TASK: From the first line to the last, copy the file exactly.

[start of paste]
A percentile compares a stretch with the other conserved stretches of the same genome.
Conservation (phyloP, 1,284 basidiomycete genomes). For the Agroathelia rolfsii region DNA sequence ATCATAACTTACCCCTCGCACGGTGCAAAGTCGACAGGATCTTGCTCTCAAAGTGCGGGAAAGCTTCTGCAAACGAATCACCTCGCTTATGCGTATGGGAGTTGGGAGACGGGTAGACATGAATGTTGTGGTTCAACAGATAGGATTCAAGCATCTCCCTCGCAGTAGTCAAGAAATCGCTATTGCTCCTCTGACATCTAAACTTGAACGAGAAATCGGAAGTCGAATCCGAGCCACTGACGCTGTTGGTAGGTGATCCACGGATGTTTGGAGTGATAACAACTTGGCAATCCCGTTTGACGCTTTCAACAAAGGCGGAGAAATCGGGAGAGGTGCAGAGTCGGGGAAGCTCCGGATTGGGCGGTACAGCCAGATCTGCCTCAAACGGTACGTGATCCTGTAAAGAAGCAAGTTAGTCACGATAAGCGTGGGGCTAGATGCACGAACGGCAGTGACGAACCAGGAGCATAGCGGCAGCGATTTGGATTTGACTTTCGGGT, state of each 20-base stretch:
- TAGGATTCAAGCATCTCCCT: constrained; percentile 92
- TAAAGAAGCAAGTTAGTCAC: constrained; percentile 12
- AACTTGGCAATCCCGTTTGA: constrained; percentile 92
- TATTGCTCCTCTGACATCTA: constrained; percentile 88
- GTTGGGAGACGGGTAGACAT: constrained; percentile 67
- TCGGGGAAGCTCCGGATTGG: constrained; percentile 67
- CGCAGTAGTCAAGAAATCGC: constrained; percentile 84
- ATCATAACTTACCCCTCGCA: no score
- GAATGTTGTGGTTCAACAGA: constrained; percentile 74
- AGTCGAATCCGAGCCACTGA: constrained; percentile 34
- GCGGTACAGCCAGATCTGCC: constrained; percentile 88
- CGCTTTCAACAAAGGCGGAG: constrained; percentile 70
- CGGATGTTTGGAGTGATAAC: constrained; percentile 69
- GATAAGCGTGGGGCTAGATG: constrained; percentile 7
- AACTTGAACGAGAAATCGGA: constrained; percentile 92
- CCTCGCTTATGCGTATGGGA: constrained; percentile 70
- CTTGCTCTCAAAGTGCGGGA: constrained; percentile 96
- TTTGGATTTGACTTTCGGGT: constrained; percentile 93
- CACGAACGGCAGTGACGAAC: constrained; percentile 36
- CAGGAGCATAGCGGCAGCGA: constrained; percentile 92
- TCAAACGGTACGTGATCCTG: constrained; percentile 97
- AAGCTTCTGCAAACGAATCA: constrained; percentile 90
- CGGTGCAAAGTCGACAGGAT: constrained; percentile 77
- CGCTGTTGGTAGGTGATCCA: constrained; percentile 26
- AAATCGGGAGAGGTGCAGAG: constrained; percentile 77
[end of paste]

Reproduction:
A percentile compares a stretch with the other conserved stretches of the same genome.
Conservation (phyloP, 1,284 basidiomycete genomes). For the Agroathelia rolfsii region DNA sequence ATCATAACTTACCCCTCGCACGGTGCAAAGTCGACAGGATCTTGCTCTCAAAGTGCGGGAAAGCTTCTGCAAACGAATCACCTCGCTTATGCGTATGGGAGTTGGGAGACGGGTAGACATGAATGTTGTGGTTCAACAGATAGGATTCAAGCATCTCCCTCGCAGTAGTCAAGAAATCGCTATTGCTCCTCTGACATCTAAACTTGAACGAGAAATCGGAAGTCGAATCCGAGCCACTGACGCTGTTGGTAGGTGATCCACGGATGTTTGGAGTGATAACAACTTGGCAATCCCGTTTGACGCTTTCAACAAAGGCGGAGAAATCGGGAGAGGTGCAGAGTCGGGGAAGCTCCGGATTGGGCGGTACAGCCAGATCTGCCTCAAACGGTACGTGATCCTGTAAAGAAGCAAGTTAGTCACGATAAGCGTGGGGCTAGATGCACGAACGGCAGTGACGAACCAGGAGCATAGCGGCAGCGATTTGGATTTGACTTTCGGGT, state of each 20-base stretch:
- TAGGATTCAAGCATCTCCCT: constrained; percentile 92
- TAAAGAAGCAAGTTAGTCAC: constrained; percentile 12
- AACTTGGCAATCCCGTTTGA: constrained; percentile 92
- TATTGCTCCTCTGACATCTA: constrained; percentile 88
- GTTGGGAGACGGGTAGACAT: constrained; percentile 67
- TCGGGGAAGCTCCGGATTGG: constrained; percentile 67
- CGCAGTAGTCAAGAAATCGC: constrained; percentile 84
- ATCATAACTTACCCCTCGCA: no score
- GAATGTTGTGGTTCAACAGA: constrained; percentile 74
- AGTCGAATCCGAGCCACTGA: constrained; percentile 34
- GCGGTACAGCCAGATCTGCC: constrained; percentile 88
- CGCTTTCAACAAAGGCGGAG: constrained; percentile 70
- CGGATGTTTGGAGTGATAAC: constrained; percentile 69
- GATAAGCGTGGGGCTAGATG: constrained; percentile 7
- AACTTGAACGAGAAATCGGA: constrained; percentile 92
- CCTCGCTTATGCGTATGGGA: constrained; percentile 70
- CTTGCTCTCAAAGTGCGGGA: constrained; percentile 96
- TTTGGATTTGACTTTCGGGT: constrained; percentile 93
- CACGAACGGCAGTGACGAAC: constrained; percentile 36
- CAGGAGCATAGCGGCAGCGA: constrained; percentile 92
- TCAAACGGTACGTGATCCTG: constrained; percentile 97
- AAGCTTCTGCAAACGAATCA: constrained; percentile 90
- CGGTGCAAAGTCGACAGGAT: constrained; percentile 77
- CGCTGTTGGTAGGTGATCCA: constrained; percentile 26
- AAATCGGGAGAGGTGCAGAG: constrained; percentile 77